We, the People
By Magdalen Andreoni
“That whenever any form of government becomes destructive of these ends, it is the right of the people to alter or to abolish it, and to institute new government, laying its foundation on such principles and organizing its powers in such form, as to them shall seem most likely to affect their safety and happiness”
–Declaration of Independence, 1776
Patriotism is hard to miss this month as we celebrate the birth of the United States of America. The fourth of July has come to represent a day of fireworks, family and wearing as much red, white, and blue as possible. Many get the day off to relax and enjoy the festivities, making it easy to forget that the Declaration of Independence was the beginning of an experiment, one that has been a long, hard-fought, and sometimes inconsistent road towards life, liberty, and the pursuit of happiness for all.
This great nation was not built by one or two men, but by the collective voices of many people, of all colors and creeds. Much has changed in the 241 years since the United States’ birth, but this experiment in self-government, although it doesn’t always live up to its own highest ideals, perseveres. Civic Engagement is the cornerstone of progress as the will of the people not only shapes policy, but ensures that good policy remain in place. Supplemental Nutrition Assistance Program (SNAP, formally food stamps) is under attack, fueled by pervasive myths and misconceptions. Numbers and statistics can be numbing in the age of information, whereas personal stories can illuminate the importance of these crucial government programs.
Democracy depends on our constant vigilance and civic engagement, beyond the role of occasional voter. As one voice amidst the swelling current of information and opinion, it feels like it is easy to get lost in the clatter. Screaming to be heard over the din solves nothing, if we don’t take a moment to listen. Each side merely increasing the volume and vitriol to the point of drowning out all agendas creates chaos. This chaos blinds us to the changing policies through distracted petty bickering.
We have to reimagine what it means to be a citizen, and more often than not, we are the change we’re seeking. Or at least raising our voices is the first step. Even in these times of stagnated partisan politics, I refuse to believe that the world is as fractured and broken as our politics sometimes portrays. If the festivities of the 4th of July are any indication of the love and pride for America, then there is hope for change, and plenty of patriotism to go around.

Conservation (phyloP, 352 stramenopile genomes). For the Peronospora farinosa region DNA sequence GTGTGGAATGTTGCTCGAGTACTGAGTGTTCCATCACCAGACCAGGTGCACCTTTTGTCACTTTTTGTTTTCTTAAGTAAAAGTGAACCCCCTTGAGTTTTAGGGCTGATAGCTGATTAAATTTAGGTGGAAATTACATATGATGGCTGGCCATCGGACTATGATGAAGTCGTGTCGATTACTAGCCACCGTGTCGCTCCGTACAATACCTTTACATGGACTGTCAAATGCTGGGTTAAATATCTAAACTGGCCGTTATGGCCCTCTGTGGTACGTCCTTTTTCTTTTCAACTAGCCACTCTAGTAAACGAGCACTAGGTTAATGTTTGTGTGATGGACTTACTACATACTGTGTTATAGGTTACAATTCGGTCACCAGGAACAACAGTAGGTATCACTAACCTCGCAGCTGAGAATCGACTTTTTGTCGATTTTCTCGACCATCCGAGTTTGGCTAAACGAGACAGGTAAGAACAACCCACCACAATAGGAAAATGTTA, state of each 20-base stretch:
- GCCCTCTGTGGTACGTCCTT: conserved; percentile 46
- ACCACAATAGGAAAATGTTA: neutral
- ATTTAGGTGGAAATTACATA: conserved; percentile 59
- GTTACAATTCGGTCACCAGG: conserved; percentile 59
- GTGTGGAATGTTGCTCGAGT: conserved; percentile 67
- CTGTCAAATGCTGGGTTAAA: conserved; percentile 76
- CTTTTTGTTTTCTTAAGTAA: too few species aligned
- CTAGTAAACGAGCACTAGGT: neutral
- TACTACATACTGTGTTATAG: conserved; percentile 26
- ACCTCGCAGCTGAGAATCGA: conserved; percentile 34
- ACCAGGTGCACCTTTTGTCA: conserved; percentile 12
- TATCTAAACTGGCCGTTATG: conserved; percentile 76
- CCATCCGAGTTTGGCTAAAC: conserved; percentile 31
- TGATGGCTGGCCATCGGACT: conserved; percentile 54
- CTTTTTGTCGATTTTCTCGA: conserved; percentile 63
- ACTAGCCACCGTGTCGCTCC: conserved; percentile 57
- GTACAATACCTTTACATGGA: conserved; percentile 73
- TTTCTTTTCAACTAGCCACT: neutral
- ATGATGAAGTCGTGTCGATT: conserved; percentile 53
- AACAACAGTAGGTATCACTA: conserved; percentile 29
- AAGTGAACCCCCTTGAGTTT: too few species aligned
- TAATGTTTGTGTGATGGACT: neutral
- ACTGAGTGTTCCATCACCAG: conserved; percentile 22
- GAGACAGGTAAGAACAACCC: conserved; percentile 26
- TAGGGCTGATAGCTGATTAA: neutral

It is our participation in our communities that amplifies our voice, strengthen our resolves and inspires us to keep fighting for our values. We are at local schools, community centers, non-profits, farmers’ markets, and churches. This participation is more urgent than ever with the release of the 2018 federal budget and proposed health care bill, gutting vital community services for the elderly, children, and the poor.
We blame the system, but we have the power to change it.
There are plenty of ways to become involved and there’s no wrong way to get started.
- Learn who all your elected officials are and what they stand for.
- Vote in each and every election, in both primaries and general elections
- Call, e-mail, and send snail mail, or visit, your elected officials to lobby them on an issue that matters to you.
- Join with a civic, political, business, professional, or political group to ask for a direct meeting with each of your elected officials.
- Volunteer on political campaigns.
- Attend town meetings held by your elected officials and give them a piece—or a bunch of pieces—of your mind.
- Call into talk radio shows (even right-wing ones) or C-SPAN call-in programs.
- Send letters to the editor of your local newspaper.
- Attend peaceful, productive protests.
- Donate to, or volunteer with, excellent, proven advocacy organizations (such as Hunger Free America, hint, hint).
- Tweet (or re-tweet) or post (or re-post) your opinions and those of people you agree with, in a fact-based, respectful manner.
- Suggest that your book club read a book or two on politics. (Hint, hint: America, We Need to Talk: A Self-Help Book for the Nation by Joel Berg)
Here are some resources I’ve taken advantage of lately:
- Presidential elections may get most of the attention, but local and state races are equally as important. To find out your voter registration status and information about upcoming elections visit: http://www.vote411.org/
Launched by the League of Women Voters Education Fund (LWVEF) in October of 2006, VOTE411.org is a "one-stop-shop" for election related information. It provides nonpartisan information to the public with both general and state-specific information on the following aspects of the election process. VOTE411.org will also help you find your polling location.
- For New York City Residents, learn who your current representatives are at: http://www.mygovnyc.org/
New York City will hold regular elections for mayor, public advocate, comptroller, and all 51 seats on the city council in 2017. Partisan primaries are scheduled for September 12, 2017, and the general election will be held on November 7, 2017.
So, as we celebrate our national pride this month, let’s all remember that there’s always more work to be done year-round.